Wednesday, May 29, 2013


Bushi No Te Isshinryu follows a different set of standards than many do today. We are only affiliated with Tom Lewis and Charles Murray, Mr. Smith’s original instructors. Our training is in the Isshinryu ststem they taught us, and we do incorporate subsidiary drills manly from Ernest Rothrock and Tristan Sutrisno. These are in the Chinese Arts of Rothrock (Ying Jow Pai. Pai Lum,and other arts) and in the Sutrisno family traditions (Shotokan, Aikido, Tjimande and Kobudo).

There are no kyu grading examinations following the methodology taught by Mr. Lewis. Students are advanced when the instructors feel they are ready for new material. Individual efforts and abilities are recognized when they are ready for new challenges. In time the student learns new rank is a challenging responsibility not a test reward.

The only ‘examination’ is the Sho Dan initiation. Students are always prepared for this, or they would not be ‘tested’. Basically they have to demonstrate they understand everything in which the have been trained. Failure is always possible but to date has not occurred. It normally takes an adult 4 years and a youth 7 to 9 years to prepare for this.

Dan instruction goes far beyond the basic body mechanics covered in Kyu training. Limited applications are taught before at the Kyu levels (but more are demonstrated as skills are developed). The wider range of potentials are covered at the Dan level. Also Kobudo training begins at Dan level, mostly to develop over the decades of training to come to develop advanced empty hand potentials.

Dan training is geared for decades of learning and progressive skill development. We practice what we follow.

Though there is a class structure in the youth training, the basic structure follows the Heisenberg Uncertainty Principle. No two classes have ever covered the same material . This is to make the class more challenging.

Instructors have 15 years or training before they begin instructor training. Only after the instructor apprenticeship are they qualified in Bushi No Te Issninryu teaching practices. Currently they have a combined 100 years behind their training. (Mr. Smith 40 years, Mr Cassidy 30 years, and Mr. Lee 30 years. In addition to their Isshinryu experiences they have had other training experiences with many qualified instructors. This is how we insure everyone is on the same page and all the instructor’s, while different in approach, understand where the training leads. Even the instructors are continually learning.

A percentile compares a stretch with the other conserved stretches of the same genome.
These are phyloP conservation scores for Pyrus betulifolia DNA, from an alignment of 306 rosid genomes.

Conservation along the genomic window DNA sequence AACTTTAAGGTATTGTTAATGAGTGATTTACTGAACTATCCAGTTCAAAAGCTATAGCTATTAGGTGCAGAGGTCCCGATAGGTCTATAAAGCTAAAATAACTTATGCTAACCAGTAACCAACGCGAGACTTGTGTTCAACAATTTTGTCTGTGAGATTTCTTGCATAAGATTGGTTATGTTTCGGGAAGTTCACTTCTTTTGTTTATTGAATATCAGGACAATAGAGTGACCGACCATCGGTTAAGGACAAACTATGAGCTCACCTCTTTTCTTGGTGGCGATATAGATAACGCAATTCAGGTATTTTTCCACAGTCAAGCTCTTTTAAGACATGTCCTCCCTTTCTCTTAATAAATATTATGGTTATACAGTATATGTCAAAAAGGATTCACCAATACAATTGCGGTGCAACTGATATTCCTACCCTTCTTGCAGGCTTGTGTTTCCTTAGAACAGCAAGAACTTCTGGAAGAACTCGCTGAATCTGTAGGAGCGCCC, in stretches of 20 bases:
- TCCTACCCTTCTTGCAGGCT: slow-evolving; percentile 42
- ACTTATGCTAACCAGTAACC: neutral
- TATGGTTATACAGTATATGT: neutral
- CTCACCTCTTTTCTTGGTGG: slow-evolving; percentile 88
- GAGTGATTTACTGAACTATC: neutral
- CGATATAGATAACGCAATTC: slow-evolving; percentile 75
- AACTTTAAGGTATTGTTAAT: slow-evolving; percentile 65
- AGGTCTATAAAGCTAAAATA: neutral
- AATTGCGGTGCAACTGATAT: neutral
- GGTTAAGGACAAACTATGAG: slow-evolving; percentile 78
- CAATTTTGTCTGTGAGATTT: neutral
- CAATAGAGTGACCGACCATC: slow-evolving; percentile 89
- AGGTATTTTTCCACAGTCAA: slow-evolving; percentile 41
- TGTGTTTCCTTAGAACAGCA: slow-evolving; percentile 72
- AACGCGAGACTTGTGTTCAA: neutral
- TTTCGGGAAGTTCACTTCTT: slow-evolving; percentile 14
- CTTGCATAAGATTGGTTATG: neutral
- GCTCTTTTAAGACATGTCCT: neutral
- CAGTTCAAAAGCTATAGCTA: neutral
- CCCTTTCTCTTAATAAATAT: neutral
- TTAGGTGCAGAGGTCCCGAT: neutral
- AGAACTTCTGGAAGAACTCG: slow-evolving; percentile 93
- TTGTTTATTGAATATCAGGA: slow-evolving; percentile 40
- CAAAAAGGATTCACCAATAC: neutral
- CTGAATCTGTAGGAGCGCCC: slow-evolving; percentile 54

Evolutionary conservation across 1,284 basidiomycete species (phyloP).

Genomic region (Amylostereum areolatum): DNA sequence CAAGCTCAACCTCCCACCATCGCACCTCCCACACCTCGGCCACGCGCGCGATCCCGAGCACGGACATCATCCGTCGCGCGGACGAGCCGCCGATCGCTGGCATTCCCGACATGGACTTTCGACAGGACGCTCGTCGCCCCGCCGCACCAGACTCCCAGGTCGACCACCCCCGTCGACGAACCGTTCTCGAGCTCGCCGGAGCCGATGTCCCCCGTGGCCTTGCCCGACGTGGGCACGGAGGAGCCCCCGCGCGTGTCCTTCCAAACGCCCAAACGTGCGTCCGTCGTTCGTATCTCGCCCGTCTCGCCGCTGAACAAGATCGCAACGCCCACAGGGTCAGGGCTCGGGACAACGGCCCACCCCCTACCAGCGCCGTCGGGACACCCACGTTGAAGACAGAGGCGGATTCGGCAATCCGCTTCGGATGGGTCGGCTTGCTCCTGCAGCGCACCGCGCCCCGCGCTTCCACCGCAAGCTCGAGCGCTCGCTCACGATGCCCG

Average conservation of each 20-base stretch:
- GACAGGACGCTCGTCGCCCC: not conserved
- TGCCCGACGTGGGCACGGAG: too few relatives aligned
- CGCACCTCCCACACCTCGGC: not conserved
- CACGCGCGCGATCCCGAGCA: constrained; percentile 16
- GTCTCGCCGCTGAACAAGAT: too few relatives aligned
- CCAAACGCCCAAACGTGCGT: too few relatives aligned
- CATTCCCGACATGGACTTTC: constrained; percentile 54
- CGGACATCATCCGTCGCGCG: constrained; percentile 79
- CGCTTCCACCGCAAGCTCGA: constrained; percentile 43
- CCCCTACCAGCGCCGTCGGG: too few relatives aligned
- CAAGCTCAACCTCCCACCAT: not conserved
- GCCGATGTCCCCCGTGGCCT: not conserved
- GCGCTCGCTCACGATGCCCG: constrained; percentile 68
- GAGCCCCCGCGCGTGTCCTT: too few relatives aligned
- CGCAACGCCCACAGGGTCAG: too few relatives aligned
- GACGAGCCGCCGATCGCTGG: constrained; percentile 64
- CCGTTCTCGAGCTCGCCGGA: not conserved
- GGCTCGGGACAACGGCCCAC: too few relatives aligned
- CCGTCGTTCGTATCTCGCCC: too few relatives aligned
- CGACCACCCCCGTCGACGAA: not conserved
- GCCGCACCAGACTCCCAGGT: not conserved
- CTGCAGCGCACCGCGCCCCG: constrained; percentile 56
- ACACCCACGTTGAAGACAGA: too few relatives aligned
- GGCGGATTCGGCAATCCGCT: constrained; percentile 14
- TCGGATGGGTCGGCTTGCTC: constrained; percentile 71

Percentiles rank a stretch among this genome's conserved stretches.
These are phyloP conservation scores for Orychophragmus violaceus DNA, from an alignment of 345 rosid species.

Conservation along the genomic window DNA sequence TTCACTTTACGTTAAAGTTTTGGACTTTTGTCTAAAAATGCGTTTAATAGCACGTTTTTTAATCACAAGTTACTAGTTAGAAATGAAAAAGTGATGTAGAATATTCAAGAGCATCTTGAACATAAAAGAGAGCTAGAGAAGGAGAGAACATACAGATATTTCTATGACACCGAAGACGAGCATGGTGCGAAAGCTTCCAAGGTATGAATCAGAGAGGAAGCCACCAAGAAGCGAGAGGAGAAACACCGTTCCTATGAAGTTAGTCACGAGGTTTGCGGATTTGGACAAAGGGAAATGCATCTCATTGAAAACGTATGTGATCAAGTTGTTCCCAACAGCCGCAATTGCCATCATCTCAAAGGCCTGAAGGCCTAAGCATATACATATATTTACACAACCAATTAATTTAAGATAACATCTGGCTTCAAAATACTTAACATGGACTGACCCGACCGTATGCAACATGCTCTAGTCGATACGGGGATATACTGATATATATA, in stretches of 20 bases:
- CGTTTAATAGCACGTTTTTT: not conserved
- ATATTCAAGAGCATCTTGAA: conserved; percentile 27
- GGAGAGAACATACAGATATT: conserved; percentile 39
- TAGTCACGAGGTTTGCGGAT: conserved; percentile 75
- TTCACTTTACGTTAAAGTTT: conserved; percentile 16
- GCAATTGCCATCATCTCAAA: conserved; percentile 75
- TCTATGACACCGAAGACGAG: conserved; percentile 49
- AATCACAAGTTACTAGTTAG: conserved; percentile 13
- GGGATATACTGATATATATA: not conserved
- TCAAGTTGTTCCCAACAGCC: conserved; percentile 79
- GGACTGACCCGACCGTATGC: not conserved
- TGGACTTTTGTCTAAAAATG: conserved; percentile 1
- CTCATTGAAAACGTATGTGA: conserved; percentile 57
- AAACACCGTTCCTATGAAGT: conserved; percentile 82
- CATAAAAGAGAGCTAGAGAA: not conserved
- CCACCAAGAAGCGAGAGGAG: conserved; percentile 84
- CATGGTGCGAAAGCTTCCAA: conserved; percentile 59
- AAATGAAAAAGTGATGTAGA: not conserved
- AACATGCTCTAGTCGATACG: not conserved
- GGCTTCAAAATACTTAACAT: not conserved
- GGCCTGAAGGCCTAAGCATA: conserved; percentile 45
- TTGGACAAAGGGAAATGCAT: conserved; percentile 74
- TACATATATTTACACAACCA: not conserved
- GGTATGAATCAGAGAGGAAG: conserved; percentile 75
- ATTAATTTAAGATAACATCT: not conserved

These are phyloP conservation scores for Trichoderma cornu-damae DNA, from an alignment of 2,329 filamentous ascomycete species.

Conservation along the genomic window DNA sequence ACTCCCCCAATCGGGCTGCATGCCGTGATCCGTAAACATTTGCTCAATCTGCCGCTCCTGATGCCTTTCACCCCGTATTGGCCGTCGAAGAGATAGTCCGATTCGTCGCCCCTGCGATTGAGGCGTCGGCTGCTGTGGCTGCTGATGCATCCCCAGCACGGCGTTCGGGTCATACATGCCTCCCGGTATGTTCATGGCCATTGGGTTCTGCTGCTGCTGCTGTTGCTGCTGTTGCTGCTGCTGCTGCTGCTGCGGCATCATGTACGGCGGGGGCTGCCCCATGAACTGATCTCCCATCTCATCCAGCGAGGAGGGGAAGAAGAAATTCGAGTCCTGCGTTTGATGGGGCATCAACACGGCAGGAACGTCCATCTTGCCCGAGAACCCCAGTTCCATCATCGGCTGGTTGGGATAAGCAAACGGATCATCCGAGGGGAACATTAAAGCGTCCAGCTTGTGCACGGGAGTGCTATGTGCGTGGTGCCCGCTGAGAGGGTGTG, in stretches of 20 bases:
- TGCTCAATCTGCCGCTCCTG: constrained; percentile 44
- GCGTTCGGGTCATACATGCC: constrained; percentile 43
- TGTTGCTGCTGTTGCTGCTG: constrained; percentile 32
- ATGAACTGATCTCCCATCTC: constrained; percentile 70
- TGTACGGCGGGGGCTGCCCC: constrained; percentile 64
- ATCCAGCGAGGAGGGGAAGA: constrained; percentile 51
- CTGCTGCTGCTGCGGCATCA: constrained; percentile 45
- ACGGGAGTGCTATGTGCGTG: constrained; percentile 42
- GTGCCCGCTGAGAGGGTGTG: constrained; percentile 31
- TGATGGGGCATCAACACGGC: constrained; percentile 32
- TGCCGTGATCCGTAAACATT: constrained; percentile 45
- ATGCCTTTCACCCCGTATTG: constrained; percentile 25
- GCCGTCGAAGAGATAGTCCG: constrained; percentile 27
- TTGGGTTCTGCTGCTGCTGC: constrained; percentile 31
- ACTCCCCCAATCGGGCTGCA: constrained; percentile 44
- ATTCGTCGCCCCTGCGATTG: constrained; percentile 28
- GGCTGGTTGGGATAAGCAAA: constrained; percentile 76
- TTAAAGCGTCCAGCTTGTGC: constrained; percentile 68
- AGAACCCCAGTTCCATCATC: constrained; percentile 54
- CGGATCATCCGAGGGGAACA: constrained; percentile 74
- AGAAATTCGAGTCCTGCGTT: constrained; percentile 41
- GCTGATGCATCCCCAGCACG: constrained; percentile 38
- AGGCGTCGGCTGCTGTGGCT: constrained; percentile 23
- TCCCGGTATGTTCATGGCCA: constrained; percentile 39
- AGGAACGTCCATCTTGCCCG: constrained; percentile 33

There are no fees for instruction, we all have careers that pay for our families. There are no fees for testing (no tests). There are no association fees (no associations), Nothing hidden.

All are welcome to experience our training , but our standards apply to everyone.

We do not maintain we are better for these standards, just that they are what we practice.

1 comment:

Charles James said...

student learns new rank is a challenging responsibility not a test reward. - Victor Smith of Isshin - Concentration the Art blog.

When I read this quote I felt it tells the story of an attitude when a person seeks out and/or attain rank in martial arts. I like the idea that we look toward progress, not advancement or promotion or grading, as a challenging responsibility. Progress in martial arts especially in karate should not be a reward. It should also come unexpectedly - a total surprise.

I remember my kyu days fondly. My sensei held training the same way every single day or session. We lined up, paid respects to one another, then we trained and practiced. Often, without notice or expectation, sensei would have us line up and then would simply ask the person to be given the responsibility of a certain level of progress to come up front. Sometimes it was to have them run the warm up sessions and once in a while he would simply reach into his karate jacket and pull out a green, brown or black belt, toss it to the person, smile and say congratulations you are a go-kyu or ik-kyu or sho-dan, etc. Then the class would continue.

No formal testing, testing was daily and often it was a self-test. No money exchanged hands at any time. The certificates, if and when he gave one (mostly for sho-dan only), were not a cost to the individual. The belt was not charged to the person. In other words there were no specified requirements, testing criteria or costs - it just happened when the person was perceived as ready and responsible.